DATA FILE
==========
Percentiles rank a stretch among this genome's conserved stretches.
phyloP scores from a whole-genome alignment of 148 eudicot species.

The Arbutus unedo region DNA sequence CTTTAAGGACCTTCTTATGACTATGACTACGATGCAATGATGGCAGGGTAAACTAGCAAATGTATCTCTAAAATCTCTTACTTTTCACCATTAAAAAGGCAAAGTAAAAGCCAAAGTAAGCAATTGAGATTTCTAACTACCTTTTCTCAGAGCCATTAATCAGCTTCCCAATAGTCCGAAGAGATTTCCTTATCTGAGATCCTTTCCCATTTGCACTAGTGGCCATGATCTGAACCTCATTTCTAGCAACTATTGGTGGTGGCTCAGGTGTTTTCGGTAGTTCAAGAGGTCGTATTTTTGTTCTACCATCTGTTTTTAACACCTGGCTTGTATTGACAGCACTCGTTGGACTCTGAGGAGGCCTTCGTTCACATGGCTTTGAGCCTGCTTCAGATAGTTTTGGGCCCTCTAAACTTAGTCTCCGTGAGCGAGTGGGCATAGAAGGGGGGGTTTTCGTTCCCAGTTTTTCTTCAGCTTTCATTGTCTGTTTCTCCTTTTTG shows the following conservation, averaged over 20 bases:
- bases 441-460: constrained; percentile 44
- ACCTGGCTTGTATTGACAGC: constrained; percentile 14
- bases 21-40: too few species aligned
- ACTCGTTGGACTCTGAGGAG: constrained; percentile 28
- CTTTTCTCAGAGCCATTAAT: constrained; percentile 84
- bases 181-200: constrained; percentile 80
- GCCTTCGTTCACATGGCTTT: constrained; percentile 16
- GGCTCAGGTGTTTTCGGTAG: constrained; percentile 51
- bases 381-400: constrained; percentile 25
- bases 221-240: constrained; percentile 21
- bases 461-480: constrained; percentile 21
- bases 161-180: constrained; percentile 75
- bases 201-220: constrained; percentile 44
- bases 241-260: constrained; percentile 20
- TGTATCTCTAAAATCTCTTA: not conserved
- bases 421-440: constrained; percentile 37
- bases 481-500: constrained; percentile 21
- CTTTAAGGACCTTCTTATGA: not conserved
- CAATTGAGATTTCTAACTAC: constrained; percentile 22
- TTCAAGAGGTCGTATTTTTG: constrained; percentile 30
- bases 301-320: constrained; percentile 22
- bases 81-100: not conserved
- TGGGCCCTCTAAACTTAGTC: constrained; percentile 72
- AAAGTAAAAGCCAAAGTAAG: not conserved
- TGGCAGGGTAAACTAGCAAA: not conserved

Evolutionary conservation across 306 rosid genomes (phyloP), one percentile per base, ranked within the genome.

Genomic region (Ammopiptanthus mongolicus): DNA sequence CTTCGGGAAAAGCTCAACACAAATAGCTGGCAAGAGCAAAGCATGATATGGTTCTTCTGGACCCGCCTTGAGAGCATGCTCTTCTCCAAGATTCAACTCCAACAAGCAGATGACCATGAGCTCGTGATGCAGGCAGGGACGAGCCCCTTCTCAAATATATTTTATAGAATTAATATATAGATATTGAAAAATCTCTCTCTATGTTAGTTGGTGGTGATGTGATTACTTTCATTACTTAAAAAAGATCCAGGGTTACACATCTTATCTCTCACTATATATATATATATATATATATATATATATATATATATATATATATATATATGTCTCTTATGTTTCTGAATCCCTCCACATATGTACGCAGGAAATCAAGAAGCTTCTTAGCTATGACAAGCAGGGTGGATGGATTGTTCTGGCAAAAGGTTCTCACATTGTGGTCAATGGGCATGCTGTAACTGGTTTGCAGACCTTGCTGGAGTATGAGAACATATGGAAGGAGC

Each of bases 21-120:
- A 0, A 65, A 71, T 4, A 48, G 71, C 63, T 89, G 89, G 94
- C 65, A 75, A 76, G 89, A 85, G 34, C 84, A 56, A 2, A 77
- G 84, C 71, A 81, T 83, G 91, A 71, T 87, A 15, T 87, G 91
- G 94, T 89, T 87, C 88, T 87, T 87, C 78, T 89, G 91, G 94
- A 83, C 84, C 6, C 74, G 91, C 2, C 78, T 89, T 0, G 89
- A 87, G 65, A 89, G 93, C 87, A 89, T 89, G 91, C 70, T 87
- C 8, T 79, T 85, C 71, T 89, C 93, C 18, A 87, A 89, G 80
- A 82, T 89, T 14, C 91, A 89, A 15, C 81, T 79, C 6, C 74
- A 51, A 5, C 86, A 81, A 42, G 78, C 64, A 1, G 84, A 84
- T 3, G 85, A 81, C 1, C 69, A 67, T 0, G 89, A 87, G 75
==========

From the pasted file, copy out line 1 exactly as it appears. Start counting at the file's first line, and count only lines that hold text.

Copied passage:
Percentiles rank a stretch among this genome's conserved stretches.